Tag Archives: kernel

Daily log May 22nd 2014

Found another hugepage VM bug.
This one VM_BUG_ON_PAGE(PageTail(page), page). The filemap.c bug has gone into hiding since last weekend. Annoying.

On the trinity list, Michael Ellerman reported a couple bugs that looked like memory corruption since my changes yesterday to make fd registration more dynamic. So I started the day trying out -fsanitize=address without much success. (I had fixed a number of bugs recently using it). However, reading the gcc man page, I found out about -fsanitize=undefined, which I was previously unaware of. This is new in gcc 4.9, so ships with Fedora rawhide, but my test box is running F20. Luckily, clang has supported it even longer.

So I spent a while fixing up a bunch of silly bugs, like (1<<31) where it should have been (1UL<<31) and some not so obvious alignment bugs. A dozen or so fixes for bugs that had been there for years. Sadly though, nothing that explained the corruption Michael has been seeing. I spent some more time looking over yesterdays changes without success. Annoying that I don’t see the corruption when I run it.

Decided not to take on anything too ambitious for the rest of the day given I’m getting an early start on the long weekend, by taking off tomorrow. Hopefully when I return with fresh eyes on Tuesday I’ll have some idea of what I can do to reproduce the bug.

Coverity, heartbleed, and the kernel.

I was a little surprised last week when I did the Coverity scan on the 3.15-rc3 kernel, and 118 new issues appeared. Usually once we’re past -rc1, the number of new issues between builds is in low double figures. It turned out to be due to Coverity’s new checks that flag byte swaps as potential sources of tainted data.

There’s a lot to go through, but from what I’ve seen so far, there hasn’t been anything as scary as what happened with OpenSSL. Though my unfamiliarity with some of the drivers may mean they could turn out to be something that needs fixing even if they aren’t exploitable.

What is pretty neat though, is that the scanner doesn’t just detect calls to the usual byte-swapping routines, it even picks up on open-coded variants, such as..

n_blocks = (p_src[0] < < 8) | p_src[1];

The tricky part is determining in various drivers if (ie, in the example above) 'p_src' is actually something a user can control, or is it just reading something back from hardware. Quite a few of them seem to be in things like video BIOS parsers, firmware loaders etc. Even handling of packets from a joystick involves byte-swapping.

Even though the hardware (should) limit the range of values these routines see, we do seem to do range checking in the kernel in most cases. The cases where we don't that I've seen so far, I'm not sure we care, as the code looks like it would still work correctly.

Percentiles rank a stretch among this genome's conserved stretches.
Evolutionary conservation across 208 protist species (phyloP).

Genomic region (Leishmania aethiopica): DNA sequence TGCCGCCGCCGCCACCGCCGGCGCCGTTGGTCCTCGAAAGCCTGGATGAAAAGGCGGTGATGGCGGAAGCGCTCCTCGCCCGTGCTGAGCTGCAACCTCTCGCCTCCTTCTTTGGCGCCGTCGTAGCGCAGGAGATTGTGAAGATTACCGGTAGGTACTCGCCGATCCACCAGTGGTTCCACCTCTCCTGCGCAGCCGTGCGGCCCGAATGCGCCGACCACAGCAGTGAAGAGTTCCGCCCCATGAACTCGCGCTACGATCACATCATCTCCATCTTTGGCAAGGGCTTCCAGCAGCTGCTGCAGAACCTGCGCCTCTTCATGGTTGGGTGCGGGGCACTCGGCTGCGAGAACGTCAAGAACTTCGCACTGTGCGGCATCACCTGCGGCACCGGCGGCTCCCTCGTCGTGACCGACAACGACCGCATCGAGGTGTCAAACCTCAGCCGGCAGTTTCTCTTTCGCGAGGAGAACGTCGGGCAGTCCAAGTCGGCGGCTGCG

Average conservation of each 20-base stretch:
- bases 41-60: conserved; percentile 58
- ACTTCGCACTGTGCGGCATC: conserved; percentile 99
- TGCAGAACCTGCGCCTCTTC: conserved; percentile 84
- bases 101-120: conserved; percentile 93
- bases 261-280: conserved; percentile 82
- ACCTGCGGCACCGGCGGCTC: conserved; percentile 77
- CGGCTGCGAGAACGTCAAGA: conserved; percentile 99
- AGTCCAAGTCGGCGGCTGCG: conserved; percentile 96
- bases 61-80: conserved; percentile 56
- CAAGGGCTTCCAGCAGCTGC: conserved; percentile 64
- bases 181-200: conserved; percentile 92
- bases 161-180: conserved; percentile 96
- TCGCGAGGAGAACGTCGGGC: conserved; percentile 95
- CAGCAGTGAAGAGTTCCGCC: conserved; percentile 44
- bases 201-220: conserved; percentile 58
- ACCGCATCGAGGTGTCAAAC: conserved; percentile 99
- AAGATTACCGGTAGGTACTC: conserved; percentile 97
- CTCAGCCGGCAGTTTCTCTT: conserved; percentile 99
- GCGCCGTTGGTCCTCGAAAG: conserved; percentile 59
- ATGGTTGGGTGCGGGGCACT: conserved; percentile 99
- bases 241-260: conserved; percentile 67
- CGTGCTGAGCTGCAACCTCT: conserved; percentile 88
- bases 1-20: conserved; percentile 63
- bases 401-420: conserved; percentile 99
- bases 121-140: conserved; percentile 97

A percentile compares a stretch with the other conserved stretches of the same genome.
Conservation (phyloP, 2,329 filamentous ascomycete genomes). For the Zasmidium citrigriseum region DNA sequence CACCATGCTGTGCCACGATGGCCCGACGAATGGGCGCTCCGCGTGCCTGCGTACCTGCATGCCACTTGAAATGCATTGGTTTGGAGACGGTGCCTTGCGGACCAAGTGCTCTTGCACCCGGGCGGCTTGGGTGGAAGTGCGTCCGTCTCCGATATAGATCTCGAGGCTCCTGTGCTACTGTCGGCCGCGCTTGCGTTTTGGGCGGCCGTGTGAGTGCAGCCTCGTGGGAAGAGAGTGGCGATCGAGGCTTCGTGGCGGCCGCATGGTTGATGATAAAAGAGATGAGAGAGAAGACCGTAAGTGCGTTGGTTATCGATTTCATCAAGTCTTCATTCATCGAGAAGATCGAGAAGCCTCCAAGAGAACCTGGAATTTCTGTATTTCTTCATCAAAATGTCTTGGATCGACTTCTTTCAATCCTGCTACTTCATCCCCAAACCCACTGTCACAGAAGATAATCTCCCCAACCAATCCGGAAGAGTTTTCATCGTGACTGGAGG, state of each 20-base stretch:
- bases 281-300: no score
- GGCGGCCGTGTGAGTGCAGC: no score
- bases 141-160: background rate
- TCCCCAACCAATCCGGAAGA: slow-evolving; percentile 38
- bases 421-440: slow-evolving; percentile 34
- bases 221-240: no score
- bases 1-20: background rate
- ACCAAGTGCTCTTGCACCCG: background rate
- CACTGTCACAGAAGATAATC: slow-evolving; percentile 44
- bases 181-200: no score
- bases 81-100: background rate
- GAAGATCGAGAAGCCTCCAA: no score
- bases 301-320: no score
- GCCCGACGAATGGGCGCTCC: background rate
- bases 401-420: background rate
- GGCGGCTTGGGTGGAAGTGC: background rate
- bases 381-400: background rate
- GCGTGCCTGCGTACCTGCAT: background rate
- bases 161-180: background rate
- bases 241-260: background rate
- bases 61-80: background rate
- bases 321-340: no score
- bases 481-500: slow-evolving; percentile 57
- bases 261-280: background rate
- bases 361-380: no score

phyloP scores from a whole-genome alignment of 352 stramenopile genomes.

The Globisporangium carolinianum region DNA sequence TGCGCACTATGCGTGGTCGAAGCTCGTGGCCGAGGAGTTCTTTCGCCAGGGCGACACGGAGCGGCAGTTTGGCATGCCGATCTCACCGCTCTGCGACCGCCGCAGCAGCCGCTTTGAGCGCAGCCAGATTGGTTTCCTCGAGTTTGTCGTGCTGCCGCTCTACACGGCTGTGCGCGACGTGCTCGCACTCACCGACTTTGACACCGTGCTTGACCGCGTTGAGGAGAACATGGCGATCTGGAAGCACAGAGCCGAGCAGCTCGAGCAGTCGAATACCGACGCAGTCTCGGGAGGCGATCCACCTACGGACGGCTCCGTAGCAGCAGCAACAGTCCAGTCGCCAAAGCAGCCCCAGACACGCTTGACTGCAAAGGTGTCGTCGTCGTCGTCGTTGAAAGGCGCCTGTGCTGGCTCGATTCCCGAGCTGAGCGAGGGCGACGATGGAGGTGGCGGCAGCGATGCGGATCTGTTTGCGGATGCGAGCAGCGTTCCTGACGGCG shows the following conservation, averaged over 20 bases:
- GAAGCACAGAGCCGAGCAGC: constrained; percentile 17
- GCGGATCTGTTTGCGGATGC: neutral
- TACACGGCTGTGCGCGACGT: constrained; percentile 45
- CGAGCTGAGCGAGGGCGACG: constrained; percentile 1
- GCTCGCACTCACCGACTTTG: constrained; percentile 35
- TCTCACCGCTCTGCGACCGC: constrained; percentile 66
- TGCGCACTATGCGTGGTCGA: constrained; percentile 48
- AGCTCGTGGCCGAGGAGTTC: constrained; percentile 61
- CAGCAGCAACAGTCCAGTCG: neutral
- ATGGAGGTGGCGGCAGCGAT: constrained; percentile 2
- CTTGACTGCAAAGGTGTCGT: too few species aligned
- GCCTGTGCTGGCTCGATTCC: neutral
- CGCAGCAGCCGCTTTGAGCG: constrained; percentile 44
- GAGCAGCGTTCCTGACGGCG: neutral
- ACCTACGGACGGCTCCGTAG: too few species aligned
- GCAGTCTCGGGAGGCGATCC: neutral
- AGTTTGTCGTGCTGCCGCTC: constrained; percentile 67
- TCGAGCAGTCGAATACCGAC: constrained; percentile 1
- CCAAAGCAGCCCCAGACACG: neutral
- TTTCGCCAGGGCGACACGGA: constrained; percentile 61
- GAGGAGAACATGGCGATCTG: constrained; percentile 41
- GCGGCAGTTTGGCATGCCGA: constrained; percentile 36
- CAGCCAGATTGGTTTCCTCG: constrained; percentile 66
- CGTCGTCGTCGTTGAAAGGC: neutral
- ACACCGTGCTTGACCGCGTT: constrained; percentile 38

Somewhat surprising was how many of these new warnings turned up in mostly unmaintained or otherwise crappy parts of the kernel. ISDN. Staging wireless drivers. Megaraid. The list goes on..

Regardless of whether or not these new checks find bugs, re-reviewing some of this code can't really be a bad thing, as a lot of it probably never had a lot of review when it was merged 10-15 years ago.

Linux 3.14 coverity stats

date rev Outstanding fixed defect density
Jan/20/2014 v3.13 5096 5705 0.59
Feb/03/2014 v3.14-rc1 4904 5789 0.56
Feb/09/2014 v3.14-rc2 4886 5810 0.56
Feb/16/2014 v3.14-rc3 4816 5836 0.55
Feb/23/2014 v3.14-rc4 4792 5841 0.55
Mar/03/2014 v3.14-rc5 4779 5842 0.55
Mar/10/2014 v3.14-rc6 4755 5852 0.54
Mar/17/2014 v3.14-rc7 4934 6123 0.56
Mar/27/2014 v3.14-rc8 4809 6126 0.55
Mar/31/2014 v3.14 4811 6126 0.55

The big thing that stands out this cycle is that the defect ratio was going down until we hit around 3.14-rc7, and then we got a few hundred new issues. What happened ?
Nothing in the kernel thankfully. This was due to an upgrade server side to a new version of Coverity which has some new checkers. Some of the existing ones got improved too, so a bunch of false positives we had sitting around in the database are no longer reported. The number of new issues unfortunately was greater than the known false positives[1]. In the days following, I did a first sweep through these and closed out the easy ones, bringing the defect density back down.

note: I stopped logging the ‘dismissed’ totals. With Coverity 7.0, the number can go backwards.
If a file gets deleted, the issues against that file that were dismissed also disappears.
Given this happens fairly frequently, the number isn’t really indicative of anything useful.

With the 3.15 merge window now open, I’m hoping a bunch of the queued fixes I sent over the last few weeks get merged, but I’m fully expecting to need to do some resending.

[1] It was actually worse than this, the ratio went back up to 0.57 right before rc7